n2 Indeed, in its brief on appeal, the government itself paradoxically concedes, without further explanation, "that under the circumstances of this case, it was error for the prosecutor to comment on Okatan's invocation of his right to counsel in summation," even as it argues that admission of Boucher's testimony was not an "abuse [of] discretion." The government's position is self-contradictory. Evidence is admissible when it is relevant to support a legitimate inference; if evidence is properly admitted as relevant to proving guilt, it cannot be impermissible for the prosecutor to explain the relevance of the evidence to the jury. Conversely, if (as the government concedes) it is impermissible for the prosecutor to argue to the jury that Okatan's invocation of his rights is indicative of guilt, there is no other basis on which Boucher's testimony about that invocation is relevant and admissible. Because the Fifth Amendment does not tolerate use of a defendant's invocation of his right to remain silent in the government's case in chief, we see no basis for distinguishing between elicitation of Boucher's testimony and the government's reference to that testimony in closing. See Coppola, 878 F.2d at 1567 ("Although the statement at issue in this case came in through police testimony and not through a comment by the prosecution, it is nonetheless evidence that came before the jury through the efforts and design of the prosecution."). The degree of emphasis placed by the government on such testimony informs any harmless error analysis, but it does not determine whether a constitutional violation occurred.
Accordingly, we conclude that where, as here, an individual is interrogated by an officer, even prior to arrest, his invocation of the privilege against self-incrimination and his subsequent silence cannot be used by the government in its case in chief as substantive evidence of guilt. n3Judge Lynch then holds that the error was not harmless, hence requiring reversal. This too is a good read, so I recommend it, but will not summarize it here.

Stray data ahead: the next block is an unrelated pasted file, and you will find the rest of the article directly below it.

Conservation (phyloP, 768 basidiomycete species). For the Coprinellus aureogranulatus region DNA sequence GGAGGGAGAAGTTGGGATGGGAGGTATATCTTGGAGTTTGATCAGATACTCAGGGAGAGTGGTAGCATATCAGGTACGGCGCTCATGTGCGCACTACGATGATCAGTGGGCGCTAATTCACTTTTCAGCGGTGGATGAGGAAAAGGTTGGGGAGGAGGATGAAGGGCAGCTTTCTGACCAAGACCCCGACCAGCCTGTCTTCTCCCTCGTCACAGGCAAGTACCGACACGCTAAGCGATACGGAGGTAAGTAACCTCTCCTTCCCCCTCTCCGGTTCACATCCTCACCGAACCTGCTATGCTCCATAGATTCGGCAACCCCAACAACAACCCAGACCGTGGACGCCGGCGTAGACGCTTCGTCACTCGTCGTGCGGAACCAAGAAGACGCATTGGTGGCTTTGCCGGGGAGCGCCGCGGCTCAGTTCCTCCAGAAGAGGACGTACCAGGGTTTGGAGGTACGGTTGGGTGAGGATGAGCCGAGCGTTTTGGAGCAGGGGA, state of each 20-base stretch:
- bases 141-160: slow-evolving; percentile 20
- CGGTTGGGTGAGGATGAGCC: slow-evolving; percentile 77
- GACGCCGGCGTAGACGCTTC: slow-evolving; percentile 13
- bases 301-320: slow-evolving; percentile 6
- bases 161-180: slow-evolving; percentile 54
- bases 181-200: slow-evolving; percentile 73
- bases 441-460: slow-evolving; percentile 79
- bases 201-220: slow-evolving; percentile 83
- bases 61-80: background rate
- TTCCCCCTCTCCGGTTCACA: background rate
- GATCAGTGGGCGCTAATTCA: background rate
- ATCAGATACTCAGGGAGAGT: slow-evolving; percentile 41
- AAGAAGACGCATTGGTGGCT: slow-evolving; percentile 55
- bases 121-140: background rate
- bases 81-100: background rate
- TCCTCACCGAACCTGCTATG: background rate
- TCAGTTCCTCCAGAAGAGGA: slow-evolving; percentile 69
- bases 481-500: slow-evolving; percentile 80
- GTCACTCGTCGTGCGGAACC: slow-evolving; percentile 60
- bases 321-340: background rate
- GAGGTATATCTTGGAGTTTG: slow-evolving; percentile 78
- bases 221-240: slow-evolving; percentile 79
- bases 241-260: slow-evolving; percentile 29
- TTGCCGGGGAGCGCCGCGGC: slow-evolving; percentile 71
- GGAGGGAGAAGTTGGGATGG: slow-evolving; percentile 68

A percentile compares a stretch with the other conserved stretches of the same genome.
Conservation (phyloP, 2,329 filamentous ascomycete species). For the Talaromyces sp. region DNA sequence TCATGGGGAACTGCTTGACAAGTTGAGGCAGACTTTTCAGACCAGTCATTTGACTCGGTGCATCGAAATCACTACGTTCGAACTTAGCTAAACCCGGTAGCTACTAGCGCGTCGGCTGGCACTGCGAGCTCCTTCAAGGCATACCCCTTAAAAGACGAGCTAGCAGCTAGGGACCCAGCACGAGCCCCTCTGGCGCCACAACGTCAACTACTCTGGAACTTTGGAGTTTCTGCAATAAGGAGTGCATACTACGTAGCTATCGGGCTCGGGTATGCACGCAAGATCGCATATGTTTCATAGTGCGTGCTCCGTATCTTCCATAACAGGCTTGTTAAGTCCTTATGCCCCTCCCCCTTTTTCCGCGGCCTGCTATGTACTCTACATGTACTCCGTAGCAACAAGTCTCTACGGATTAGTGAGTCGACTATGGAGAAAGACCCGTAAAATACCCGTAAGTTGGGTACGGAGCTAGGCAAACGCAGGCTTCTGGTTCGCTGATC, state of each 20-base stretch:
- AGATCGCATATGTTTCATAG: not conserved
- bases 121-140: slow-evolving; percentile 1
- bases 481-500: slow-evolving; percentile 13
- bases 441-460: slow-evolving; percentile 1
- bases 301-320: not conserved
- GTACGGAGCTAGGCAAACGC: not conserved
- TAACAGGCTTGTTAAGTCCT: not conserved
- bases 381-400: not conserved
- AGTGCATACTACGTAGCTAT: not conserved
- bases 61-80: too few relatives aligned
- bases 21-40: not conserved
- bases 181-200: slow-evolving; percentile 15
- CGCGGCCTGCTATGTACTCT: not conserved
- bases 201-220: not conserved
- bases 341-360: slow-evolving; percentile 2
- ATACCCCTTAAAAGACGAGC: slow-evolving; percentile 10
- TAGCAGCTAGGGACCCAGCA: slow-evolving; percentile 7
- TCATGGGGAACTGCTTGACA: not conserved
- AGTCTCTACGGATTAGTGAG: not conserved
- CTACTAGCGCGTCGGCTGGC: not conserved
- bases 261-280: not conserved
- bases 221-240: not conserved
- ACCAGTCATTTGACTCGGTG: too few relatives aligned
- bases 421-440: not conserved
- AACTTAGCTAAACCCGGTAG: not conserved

n3 We note that no Circuit court has reached the opposite conclusion. As discussed above, prior to Salinas the Circuits were divided over whether the government could use a defendant's simple prearrest silence in its case in chief, but the government has not identified, and we have not found, a Circuit case in which use of a defendant's prearrest invocation of the Fifth Amendment and subsequent silence was found constitutional. The Salinas Court suggested there was a split of authority over the latter issue and cited United States v. Rivera, 944 F.2d 1563, 1568 (11th Cir. 1991), see Salinas, 133 S. Ct. at 2179, but the defendant in Rivera never invoked the Fifth Amendment. Rather, a customs agent testified that the defendant was "expressionless," was not visibly nervous and said nothing when the agent singled her out for questioning and began to search her suitcase. Rivera, 944 F.2d at 1567. The Eleventh Circuit held that "[t]he government may comment on a defendant's silence if it occurred prior to the time that he is arrested and given his Miranda warnings," id. at 1568, but said nothing about the constitutionality of commenting on a defendant's invocation of the Fifth Amendment. On the other hand, at least three other Circuits have specifically held that a defendant's invocation of rights cannot be used in the government's case in chief. See Combs, 205 F.3d at 286 (where defendant "clearly invoked the privilege against self-incrimination . . . the prosecutor's comment on [his] prearrest silence in its case in chief . . . violated [the] Fifth Amendment"); Burson, 952 F.2d at 1201 ("[O]nce a defendant invokes his right to remain silent, it is impermissible for the prosecution to refer to any Fifth Amendment rights which defendant exercised."); Coppola, 878 F.2d at 1567, 1568 (where defendant's "statement invoked his privilege against self-incrimination," his "constitutional rights were violated by the use of his statement in the prosecutor's case in chief"). While Salinas might affect the viability of these cases to the extent they address the factual circumstances necessary to find an effective invocation of rights, it does not affect their viability with respect to the implications of an effective invocation.